The Rhetoric of Financial Literacy
Artikel i vetenskaplig tidskrift, 2012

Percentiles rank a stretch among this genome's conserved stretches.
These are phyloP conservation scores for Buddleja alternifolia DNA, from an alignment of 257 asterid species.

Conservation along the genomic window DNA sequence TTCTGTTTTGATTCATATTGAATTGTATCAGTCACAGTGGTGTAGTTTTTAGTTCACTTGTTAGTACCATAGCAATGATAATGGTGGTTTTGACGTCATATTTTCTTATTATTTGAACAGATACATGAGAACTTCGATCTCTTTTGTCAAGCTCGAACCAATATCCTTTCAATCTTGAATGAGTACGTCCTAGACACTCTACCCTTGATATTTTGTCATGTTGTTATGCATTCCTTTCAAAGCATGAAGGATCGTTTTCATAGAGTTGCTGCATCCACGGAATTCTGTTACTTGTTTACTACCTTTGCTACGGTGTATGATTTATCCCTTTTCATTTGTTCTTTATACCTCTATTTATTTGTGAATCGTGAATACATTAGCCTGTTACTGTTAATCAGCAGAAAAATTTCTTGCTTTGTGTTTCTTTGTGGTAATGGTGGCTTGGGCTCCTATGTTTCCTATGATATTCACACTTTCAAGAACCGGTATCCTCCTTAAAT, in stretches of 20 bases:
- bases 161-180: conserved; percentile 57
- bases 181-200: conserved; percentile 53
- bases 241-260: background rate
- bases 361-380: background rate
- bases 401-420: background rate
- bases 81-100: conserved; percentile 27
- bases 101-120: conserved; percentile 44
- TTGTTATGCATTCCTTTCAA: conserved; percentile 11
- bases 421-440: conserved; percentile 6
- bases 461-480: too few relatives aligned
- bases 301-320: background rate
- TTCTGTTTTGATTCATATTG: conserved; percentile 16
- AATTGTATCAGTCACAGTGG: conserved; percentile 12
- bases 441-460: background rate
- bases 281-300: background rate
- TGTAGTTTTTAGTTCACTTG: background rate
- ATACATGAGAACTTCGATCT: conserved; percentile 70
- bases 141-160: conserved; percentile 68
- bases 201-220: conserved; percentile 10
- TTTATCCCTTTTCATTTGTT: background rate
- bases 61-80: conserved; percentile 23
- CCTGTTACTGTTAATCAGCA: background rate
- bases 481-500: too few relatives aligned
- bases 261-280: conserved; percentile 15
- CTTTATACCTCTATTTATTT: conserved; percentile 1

This article concerns the use of rhetoric strategies in call for improved financial literacy and financial education. The article combines a presen- tation of how rhetoric is used in financial literacy improvement initia- tives and a discussion on the benefits of including a rhetoric framework in future studies of financial literacy and of finance economy in every- day life. The examples are sampled from the OECD website IGFE and from country-specific initiatives and programmes for improving levels of financial literacy in the general public. The central issue of the article is how the notions of objectivity and rationality together are prevail- ing as a general theme in the current discourse of the field. The dis- cussion includes how information on financial matters is presented in programme initiatives from mainly an objective and rational perspective and in this sense even may be seen as being ‘anti-rhetoric’. The notion of information accessibility does in this sense become a question of individual activity where the possibility to take ‘financial charge’ of the situation is linked to being able to process ‘objective’ information about financial markets and instruments. The rhetoric patterns of perceived rationality in the studied initiatives can further be seen as linked to personal morality and the incentive to be financially literate in order to control one’s personal economy.